Upper GI Endoscopy
This page will provide you with information about having an upper GI endoscopy. For further details, please speak to your consultant.
What is an upper GI endoscopy?
The upper gastrointestinal (GI) endoscopy can also be named a gastroscopy. It is a method that uses a supple endoscope to inspect the oesophagus, stomach and duodenum to look for any issues or abnormalities (see Figure 1).
What are the alternative forms of examination?
Along with an upper GI endoscopy, a check-up can be carried out with a barium meal (an x-ray of the gastric system) or with a urea breath test, which will determine if the bacteria that causes stomach ulcers is present.
What will happen during an upper GI endoscopy?
A sedative may be needed if it is suitable for your individual situation. The process will take approximately ten minutes.
The endoscope will softly be manoeuvered to the back of your throat where it can move down into the stomach and duodenum. A very small camera will give the endoscopist a chance to check for abnormalities or irritations such as ulcers or inflamed tissue. It is also possible to take tissue samples (biopsies) if needed, and pictures can be taken to aid in their judgment of your diagnosis.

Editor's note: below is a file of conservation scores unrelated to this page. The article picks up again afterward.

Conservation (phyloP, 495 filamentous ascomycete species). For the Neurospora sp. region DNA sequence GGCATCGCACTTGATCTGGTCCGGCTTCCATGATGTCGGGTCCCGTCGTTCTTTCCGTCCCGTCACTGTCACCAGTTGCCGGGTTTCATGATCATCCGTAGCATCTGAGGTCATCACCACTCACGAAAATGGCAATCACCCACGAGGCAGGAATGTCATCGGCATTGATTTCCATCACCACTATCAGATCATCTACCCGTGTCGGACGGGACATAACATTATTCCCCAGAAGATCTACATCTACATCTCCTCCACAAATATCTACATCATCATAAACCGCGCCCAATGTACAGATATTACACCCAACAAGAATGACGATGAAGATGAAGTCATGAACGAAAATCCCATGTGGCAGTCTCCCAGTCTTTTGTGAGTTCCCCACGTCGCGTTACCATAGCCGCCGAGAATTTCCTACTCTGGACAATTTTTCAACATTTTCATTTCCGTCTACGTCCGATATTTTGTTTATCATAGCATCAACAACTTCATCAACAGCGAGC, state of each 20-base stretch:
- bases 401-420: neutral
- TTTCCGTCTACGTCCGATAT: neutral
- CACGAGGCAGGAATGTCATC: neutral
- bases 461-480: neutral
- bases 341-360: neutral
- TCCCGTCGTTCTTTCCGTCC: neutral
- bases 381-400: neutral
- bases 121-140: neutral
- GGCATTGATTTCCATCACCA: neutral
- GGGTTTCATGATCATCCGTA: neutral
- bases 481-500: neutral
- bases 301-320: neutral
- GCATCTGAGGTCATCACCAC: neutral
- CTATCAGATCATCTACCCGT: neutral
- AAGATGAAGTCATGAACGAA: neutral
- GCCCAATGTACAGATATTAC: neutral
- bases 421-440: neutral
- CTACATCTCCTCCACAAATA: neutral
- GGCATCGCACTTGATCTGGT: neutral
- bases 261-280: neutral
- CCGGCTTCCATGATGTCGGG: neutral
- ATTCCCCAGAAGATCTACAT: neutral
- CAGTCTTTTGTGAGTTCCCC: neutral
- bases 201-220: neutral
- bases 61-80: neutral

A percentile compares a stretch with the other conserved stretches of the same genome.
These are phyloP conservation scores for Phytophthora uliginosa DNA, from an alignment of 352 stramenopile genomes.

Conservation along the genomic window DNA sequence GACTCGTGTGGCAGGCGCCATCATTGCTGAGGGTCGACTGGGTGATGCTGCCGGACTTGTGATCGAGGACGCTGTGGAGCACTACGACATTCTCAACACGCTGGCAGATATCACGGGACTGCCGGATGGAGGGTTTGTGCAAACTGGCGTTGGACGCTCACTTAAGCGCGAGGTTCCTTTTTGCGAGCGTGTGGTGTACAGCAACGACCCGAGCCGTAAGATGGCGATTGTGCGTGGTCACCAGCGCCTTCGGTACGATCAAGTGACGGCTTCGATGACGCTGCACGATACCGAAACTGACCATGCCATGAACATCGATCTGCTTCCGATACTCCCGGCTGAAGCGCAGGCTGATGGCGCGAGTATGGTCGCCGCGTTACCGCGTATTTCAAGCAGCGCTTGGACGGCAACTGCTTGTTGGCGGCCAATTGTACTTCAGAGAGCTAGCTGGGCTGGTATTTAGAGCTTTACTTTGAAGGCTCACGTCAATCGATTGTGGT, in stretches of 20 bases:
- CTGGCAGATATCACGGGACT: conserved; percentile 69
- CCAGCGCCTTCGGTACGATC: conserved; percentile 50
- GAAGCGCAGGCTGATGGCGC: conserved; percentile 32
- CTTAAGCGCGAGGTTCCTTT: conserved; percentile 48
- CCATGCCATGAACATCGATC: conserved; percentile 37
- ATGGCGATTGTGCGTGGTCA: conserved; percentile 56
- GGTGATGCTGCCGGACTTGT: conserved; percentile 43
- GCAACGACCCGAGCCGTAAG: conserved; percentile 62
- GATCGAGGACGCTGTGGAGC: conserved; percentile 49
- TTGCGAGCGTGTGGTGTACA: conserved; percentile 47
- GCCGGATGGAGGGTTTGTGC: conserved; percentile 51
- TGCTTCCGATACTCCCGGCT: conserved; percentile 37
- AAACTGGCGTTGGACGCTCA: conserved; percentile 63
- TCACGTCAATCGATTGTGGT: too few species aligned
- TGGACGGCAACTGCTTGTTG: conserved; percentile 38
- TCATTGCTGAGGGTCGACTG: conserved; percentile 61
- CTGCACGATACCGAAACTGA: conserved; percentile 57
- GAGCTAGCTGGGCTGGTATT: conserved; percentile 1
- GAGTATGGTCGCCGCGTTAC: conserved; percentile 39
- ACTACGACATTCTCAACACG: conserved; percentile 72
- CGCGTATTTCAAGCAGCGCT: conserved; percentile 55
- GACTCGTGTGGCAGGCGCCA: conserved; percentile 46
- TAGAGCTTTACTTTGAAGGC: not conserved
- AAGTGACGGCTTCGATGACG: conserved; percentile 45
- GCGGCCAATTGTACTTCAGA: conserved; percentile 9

Risks and complications
Any risks or complications will be discussed in advance of your treatment with your expert consultant.
Patients will likely return home after the upper GI endoscopy and tend to be back to their normal routine by the next day, however this is subject to doctors’ advice. If you have had any sedatives you may need a few hours for the effect to fully wear off. It is also normal to feel a little bloated following this procedure.
Your healthcare team will discuss your results and arrange any follow-up appointments needed.
An upper GI endoscopy is a safe and effective way of diagnosing and examining problems with the gastric system.
EIDO Healthcare Limited – The operation and treatment information on this website is produced using information from EIDO Healthcare Ltd and is licensed by Aspen Healthcare.
This information should not replace advice that your relevant health professional would give you.
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